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2.4 Finding virtual impactors
Around some times t_{i} many of the virtual asteroids X_{i} experience
a close approach to the Earth; this we call a virtual shower. A
shower can be decomposed into separate returns, which are
continuous strings of solutions having the same close approach; they
are represented by sequences of n consecutive solutions
.
It is often the case that the shower at a
given time contains several different returns [Milani et al. 1999, Table 1].
For each return we want to identify the closest possible approach in
order to decide if an impact is possible. Starting from the solution
X_{j} that has the closest approach among the ones of the return, we
apply corrections to it to push the approach towards a closer one; the
method is a variant of Newton's method, also called differential
corrections in the context of orbit determination. It is similar, but
not identical, to one method used in [Muinonen 1999].
We begin by defining the correction we would like to apply on the MTP,
which is
.
Then we need to identify a
change
in the orbital elements (with respect to X_{j}),
such that

(2) 
To this purpose, we have to consider that DF_{T} is a composition of a
projection
onto a twodimensional subspace
,
followed by an invertible map
:
Here
is the 2dimensional subspace of
spanned
by the two rows of DF_{T}. We further define
to be the
4dimensional subspace of
orthogonal to
,
so
that
.
In simple terms, a change
in the orbital elements along
does not change the
position on the target plane, as far as the linear approximation is
applicable. It is possible to perform a change of coordinates in
,
by means of an orthogonal
matrix V, in such
a way that
with
and
;
then
the normal matrix C_{X} in the new coordinate system is changed into
in this way the contributions to Eq. (1) from the two
components can be identified.
On the contrary, all changes along
map linearly into
nonzero changes on the target plane; thus there is an inverse map
B_{T}=A_{T}^{1}. The projection
is not invertible,
the preimage of each point being a 4dimensional space. However, we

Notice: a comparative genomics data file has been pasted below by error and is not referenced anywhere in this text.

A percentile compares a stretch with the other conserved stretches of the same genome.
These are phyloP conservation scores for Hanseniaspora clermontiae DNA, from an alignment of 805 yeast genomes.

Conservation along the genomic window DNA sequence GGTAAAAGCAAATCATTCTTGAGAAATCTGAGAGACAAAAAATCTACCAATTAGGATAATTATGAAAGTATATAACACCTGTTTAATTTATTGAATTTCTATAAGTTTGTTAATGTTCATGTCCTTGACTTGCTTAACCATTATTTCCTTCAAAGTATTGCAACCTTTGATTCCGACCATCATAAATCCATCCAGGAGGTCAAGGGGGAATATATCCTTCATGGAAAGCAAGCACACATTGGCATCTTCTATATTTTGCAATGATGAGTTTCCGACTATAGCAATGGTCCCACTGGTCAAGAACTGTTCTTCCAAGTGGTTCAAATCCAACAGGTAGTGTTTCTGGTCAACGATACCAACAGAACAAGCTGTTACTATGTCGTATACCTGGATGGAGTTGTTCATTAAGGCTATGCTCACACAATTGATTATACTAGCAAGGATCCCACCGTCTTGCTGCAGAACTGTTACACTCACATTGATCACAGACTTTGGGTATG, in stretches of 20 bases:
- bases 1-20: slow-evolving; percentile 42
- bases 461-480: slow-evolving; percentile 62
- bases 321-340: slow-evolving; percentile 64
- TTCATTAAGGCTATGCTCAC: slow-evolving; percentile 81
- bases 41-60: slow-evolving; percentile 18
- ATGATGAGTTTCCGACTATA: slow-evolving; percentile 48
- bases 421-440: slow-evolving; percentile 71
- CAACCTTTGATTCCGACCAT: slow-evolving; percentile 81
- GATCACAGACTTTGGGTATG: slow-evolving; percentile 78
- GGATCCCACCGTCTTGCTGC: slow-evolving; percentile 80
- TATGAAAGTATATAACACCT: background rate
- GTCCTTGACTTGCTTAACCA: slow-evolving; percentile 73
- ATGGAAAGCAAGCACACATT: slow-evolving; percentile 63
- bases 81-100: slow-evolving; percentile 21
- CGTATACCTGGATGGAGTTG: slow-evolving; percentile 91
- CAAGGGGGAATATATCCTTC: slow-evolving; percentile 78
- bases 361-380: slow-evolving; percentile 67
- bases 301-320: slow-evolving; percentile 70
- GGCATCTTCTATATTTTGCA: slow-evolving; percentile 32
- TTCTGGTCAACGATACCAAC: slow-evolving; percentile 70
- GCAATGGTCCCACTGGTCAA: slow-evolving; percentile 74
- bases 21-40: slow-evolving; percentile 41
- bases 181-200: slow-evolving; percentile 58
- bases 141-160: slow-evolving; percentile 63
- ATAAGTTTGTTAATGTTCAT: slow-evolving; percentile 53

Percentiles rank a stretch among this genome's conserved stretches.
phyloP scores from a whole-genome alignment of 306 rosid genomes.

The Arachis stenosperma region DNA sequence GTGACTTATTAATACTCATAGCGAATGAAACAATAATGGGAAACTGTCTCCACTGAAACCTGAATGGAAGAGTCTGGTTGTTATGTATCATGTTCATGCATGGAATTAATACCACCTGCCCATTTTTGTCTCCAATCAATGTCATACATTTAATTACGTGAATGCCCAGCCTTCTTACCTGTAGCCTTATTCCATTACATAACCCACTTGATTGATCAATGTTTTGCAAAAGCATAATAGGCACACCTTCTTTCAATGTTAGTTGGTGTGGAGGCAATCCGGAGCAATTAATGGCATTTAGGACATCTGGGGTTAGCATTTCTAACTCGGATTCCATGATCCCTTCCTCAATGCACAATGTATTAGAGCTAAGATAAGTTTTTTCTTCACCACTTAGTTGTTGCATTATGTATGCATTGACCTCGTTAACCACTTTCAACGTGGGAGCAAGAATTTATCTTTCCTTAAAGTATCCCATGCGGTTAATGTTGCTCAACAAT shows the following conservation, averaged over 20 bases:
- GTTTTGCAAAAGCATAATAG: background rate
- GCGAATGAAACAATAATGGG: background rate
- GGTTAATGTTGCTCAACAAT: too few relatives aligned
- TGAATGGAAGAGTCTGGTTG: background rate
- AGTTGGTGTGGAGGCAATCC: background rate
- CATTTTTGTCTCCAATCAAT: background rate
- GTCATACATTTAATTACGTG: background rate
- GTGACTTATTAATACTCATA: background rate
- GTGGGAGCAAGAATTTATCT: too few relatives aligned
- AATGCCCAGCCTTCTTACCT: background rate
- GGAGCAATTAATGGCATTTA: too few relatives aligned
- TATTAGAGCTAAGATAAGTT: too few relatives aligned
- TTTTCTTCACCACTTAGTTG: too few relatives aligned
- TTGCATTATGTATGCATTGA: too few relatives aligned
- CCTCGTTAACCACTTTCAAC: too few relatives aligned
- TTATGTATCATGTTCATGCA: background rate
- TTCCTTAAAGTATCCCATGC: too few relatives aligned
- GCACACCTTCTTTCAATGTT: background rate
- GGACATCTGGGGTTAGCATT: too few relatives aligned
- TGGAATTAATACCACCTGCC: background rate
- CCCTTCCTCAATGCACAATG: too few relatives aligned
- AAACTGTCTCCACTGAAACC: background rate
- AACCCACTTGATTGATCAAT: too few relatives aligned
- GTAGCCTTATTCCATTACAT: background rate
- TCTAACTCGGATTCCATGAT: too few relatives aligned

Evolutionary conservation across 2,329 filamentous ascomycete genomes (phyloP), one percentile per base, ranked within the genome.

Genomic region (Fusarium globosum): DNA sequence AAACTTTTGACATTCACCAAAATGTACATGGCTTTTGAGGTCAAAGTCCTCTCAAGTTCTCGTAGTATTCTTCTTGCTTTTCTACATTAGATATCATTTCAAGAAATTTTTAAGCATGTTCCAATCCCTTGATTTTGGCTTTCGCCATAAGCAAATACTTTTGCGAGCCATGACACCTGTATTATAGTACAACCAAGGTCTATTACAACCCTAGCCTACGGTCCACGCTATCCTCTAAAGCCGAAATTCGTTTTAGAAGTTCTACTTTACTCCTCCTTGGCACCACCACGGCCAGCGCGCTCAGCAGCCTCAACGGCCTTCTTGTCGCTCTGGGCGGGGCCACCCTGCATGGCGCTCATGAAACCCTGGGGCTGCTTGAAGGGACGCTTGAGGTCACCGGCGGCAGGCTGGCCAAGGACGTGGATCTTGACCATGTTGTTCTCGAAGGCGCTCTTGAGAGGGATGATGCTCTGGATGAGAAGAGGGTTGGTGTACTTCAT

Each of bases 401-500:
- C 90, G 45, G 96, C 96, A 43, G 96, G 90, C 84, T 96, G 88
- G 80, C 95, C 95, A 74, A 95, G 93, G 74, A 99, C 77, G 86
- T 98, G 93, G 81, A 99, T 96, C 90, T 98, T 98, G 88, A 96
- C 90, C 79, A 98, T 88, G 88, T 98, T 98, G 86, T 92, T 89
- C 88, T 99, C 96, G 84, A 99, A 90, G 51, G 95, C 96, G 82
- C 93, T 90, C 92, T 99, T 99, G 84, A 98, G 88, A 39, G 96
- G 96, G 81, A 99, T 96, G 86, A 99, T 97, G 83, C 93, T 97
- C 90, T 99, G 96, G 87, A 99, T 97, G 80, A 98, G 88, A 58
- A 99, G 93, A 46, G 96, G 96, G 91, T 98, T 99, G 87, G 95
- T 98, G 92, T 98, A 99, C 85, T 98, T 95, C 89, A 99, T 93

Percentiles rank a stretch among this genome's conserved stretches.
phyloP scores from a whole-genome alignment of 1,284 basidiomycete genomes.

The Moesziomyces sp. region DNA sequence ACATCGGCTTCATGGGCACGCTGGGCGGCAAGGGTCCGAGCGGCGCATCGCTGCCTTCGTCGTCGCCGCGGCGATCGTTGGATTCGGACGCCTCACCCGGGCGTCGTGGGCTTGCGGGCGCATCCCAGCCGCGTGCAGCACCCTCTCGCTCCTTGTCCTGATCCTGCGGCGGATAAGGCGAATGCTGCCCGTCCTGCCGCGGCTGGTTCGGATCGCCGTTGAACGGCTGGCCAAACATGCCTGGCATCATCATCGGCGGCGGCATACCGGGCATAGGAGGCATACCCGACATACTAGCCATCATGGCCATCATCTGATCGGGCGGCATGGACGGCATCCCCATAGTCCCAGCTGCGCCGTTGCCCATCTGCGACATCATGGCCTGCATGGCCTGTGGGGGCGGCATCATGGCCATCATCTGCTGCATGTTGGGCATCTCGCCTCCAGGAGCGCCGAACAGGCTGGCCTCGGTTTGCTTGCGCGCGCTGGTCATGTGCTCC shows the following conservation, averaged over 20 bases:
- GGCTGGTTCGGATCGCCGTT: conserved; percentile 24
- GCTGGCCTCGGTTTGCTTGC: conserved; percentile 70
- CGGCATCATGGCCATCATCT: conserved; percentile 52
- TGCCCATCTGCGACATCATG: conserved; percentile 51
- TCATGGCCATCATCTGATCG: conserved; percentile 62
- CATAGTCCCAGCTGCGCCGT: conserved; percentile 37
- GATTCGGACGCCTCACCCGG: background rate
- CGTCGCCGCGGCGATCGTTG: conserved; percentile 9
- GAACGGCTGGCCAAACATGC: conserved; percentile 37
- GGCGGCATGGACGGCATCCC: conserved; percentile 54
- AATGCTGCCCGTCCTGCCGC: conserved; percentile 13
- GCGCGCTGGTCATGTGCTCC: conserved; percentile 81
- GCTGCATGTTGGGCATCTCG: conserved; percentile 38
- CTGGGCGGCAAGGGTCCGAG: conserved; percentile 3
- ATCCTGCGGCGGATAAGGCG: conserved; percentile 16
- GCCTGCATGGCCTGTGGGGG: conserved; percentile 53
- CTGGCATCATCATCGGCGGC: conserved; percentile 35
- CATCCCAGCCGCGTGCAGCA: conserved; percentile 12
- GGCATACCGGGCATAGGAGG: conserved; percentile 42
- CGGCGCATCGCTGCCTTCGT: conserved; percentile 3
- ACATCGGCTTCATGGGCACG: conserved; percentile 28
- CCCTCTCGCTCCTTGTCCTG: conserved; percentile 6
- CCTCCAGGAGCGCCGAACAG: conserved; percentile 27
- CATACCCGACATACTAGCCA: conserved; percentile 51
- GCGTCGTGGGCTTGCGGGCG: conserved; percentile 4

can select one change in orbital elements
which
has a given displacement as image on the target plane
.
The portion of the preimage contained in the confidence
ellipsoid (1) can be described by the inequality
where
is fixed, uniquely determined by
the MTP displacement .
The above inequality, seen with
only as variable, defines a 4dimensional ellipsoid (with
interior)
;
we are going to select as representative of
the point L_{0}, which is the center of symmetry of this
ellipsoid. L_{0} can be computed in several different ways
[Milani 1999, Sec. 2], e.g., by separating the terms of different
degrees in ,
and is obtained as a function of
as

(3) 
This allows to select

(4) 
in such a way that (2) is satisfied. Then the orbit with
initial conditions
is propagated to the time
of
the close approach under study, and because of the nonlinear effects
but the distance between the new MTP point and T_{min} is now
smaller, and the procedure can be iterated. This means we reset the
`nominal' orbit to
,
we compute its MTP and its partial
derivatives matrix DF_{T}, find a new weak direction, a new minimum
distance point T_{min} along the weak direction, then select a new
satisfying the new version of Eq. (2), and so on
until convergence. If the close approach distance at convergence is
less than one Earth radius, a virtual impactor has been found. If the
close approach distance at convergence of Newton's method is above one
Earth radius, but the width
of the MTP ellipse is
such that impact is possible, a VI exists, although it is not on the
LOV.
Next: 2.5 Preimage of the
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Previous: 2.3 Target plane analysis
Andrea Milani
20000621